Saudi Arabia has a rich history of crafts. These were not works of art, rather the essence of daily life in the Kingdom.
Ever wonder what creativity the Bedouins and people of Saudi tribes of the past were up to?! Here are some crafts you should know about!
From camel shoulder decorations to tents, the Saudis of the past weaved everything! The prominent design in Bedouin weaving is the longitudinal stripes in plain weaves. The Nabila Bassam Project in Al-Khobar is now an industry in itself which sells not only traditional weavings but also costumes. Curtains, saddle bags, blankets, pillows, clothes and bags were also weaved by the Bedouins.
While men would adorn their rides or swords, women adorned themselves with jewellery. Saudi women would wear arm bands, anklets, earrings, nose rings and even belts and head jewellery. These were also considered the signs of a woman’s status and wealth. Melwi are the twisted silver bracelets and hizam is the waist belt. Coins and silver belts are also a common motif in traditional Saudi jewellery. Usually 3 or 5 chains would hang from the belt. Geometric shapes and pictorial symbols like crescents and shapes are common motifs. Colorful jewels and glass were also commonly used in jewelry.
3. Dresses and costumes
Traditional Saudi costumes are usually very decorative and in combinations of black and burgundy. Other common colors include dark green and violet. Metal beads would be used for embroidery and some women’s tribal dresses also had coins and bells on them. Detailed lead beading work is used in the Hijazi thobe. Metal threads and geometric designs with wide cuffs are also common design elements.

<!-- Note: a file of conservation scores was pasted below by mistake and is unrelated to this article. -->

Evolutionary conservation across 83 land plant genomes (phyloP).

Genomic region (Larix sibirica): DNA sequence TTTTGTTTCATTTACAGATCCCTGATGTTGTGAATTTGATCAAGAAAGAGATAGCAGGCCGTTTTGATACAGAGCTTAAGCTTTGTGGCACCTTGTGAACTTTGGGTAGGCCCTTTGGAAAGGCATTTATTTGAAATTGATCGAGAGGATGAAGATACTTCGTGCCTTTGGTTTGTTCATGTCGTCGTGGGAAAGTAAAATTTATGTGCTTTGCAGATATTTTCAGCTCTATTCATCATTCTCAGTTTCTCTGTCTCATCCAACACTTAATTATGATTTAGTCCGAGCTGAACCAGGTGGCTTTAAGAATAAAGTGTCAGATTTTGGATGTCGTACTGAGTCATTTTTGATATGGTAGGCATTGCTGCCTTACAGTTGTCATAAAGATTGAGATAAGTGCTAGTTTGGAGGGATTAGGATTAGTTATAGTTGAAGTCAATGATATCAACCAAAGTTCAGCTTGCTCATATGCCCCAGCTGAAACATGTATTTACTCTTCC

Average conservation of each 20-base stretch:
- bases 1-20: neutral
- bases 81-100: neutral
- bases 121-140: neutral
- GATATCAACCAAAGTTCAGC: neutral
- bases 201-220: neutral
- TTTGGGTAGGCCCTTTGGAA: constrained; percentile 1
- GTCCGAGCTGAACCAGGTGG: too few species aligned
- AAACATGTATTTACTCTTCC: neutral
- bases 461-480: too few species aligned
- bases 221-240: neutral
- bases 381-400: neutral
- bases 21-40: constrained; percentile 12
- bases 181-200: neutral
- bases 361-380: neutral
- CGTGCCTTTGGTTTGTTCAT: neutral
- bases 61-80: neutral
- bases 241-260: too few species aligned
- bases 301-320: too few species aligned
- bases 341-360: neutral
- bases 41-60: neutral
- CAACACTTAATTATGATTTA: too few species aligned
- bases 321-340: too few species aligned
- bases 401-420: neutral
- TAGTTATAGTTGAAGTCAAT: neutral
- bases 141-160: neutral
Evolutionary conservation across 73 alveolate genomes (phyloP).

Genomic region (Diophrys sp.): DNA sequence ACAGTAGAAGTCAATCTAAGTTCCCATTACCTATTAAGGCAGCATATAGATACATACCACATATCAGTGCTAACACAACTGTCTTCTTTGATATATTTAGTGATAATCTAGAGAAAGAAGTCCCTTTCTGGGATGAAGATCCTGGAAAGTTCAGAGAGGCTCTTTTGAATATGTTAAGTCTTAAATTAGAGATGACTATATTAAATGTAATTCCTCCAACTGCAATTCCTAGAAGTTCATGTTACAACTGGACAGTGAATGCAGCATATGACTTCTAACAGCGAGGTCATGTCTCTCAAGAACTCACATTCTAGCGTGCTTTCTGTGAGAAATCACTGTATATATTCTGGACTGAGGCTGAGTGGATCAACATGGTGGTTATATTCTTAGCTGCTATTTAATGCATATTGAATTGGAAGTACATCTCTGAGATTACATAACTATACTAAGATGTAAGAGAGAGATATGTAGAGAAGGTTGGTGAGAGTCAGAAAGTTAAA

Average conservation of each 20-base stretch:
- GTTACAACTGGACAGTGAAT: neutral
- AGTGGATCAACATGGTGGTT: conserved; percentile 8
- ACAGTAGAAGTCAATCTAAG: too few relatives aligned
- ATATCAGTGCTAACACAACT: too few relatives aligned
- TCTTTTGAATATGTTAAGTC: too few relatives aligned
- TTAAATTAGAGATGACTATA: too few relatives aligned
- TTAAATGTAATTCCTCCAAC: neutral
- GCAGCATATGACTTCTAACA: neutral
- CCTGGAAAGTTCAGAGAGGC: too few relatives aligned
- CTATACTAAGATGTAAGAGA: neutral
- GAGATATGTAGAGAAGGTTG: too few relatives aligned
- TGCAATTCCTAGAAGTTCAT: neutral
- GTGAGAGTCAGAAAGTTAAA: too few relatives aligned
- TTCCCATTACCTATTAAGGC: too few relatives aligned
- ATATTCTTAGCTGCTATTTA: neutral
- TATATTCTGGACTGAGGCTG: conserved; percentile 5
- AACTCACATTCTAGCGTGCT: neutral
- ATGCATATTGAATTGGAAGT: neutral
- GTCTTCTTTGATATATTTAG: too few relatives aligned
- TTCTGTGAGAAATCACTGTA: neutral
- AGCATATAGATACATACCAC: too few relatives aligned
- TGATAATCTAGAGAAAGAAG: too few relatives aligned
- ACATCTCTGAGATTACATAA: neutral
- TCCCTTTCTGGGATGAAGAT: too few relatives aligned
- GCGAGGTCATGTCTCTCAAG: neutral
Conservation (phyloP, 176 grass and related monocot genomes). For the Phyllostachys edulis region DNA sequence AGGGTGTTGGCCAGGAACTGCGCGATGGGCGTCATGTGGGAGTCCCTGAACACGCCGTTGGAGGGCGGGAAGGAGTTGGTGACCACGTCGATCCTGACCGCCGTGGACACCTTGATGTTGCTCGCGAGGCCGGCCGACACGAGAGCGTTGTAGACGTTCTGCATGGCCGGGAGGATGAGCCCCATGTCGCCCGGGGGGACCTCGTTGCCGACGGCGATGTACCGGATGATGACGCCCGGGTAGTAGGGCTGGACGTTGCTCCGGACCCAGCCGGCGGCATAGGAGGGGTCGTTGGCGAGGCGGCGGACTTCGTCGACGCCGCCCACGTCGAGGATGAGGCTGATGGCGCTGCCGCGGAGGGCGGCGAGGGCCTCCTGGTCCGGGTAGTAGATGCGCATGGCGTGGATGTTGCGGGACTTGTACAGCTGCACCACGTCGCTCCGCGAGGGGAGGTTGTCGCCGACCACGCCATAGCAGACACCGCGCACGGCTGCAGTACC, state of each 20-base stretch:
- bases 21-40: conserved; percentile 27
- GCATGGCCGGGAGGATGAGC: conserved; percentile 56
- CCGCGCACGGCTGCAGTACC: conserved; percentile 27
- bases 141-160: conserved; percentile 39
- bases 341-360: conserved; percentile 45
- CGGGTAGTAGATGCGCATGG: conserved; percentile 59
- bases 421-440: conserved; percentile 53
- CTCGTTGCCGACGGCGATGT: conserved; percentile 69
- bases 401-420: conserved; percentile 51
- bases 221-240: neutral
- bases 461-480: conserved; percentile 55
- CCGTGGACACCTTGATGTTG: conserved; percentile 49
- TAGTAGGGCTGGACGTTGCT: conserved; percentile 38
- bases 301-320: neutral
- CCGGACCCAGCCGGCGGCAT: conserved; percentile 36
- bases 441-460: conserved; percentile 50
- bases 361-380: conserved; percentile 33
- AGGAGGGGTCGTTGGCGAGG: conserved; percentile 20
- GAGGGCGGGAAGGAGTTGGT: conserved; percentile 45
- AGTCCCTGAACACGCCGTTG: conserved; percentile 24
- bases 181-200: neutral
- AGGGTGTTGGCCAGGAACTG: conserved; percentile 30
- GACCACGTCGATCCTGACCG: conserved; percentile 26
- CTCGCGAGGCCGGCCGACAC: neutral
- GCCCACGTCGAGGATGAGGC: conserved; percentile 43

Palm fiber from palm leaf and grass blades would be used to make circular mats and baskets. The most decorative baskets are found in the Asir region. Star and zig-zag patterns are common in baskets used for storage.
5. Dowry Baskets
Most commonly found in the Qatif region, these baskets would be used by brides to carry their dowry. These would be carried on the head, with the smaller basket on top.
6. Wooden bowls and spoons.
The Bedouins used these for stews and butter. Shallow bowls with a ‘lip’ would be made for the purpose of pouring liquids like milk.
Pottery would be used for the storage of food. A hole would be dug in the ground to keep the pot. The common method of making these was wheel throwing.
Scales are called mizan. A decorative wooden stick would carry two baskets for measurement.
9. Doors and Windows
If you’ve been to the historical Balad district then you have already seen what traditional doors and windows look like. They are usually painted with geometric patterns and are made from flat wood panels.
10. Coffee Bean Bags
Leather drawstrings on embroidered material or entirely leather are two major kinds of coffee bean bags.
11. Coffee Boxes
These were single wood boxes with an open end. They were used for cooling down the coffee beans before the grinding process. Studs and steel rings often decorated the boxes which were sometimes also used for storing spices.
These are still used today in most Saudi homes. Earlier it was made of wood with the shallow part covered in lead and decorated with brass. They would also contain mirror designs on the sides. Incense burners were made from clay in some regions.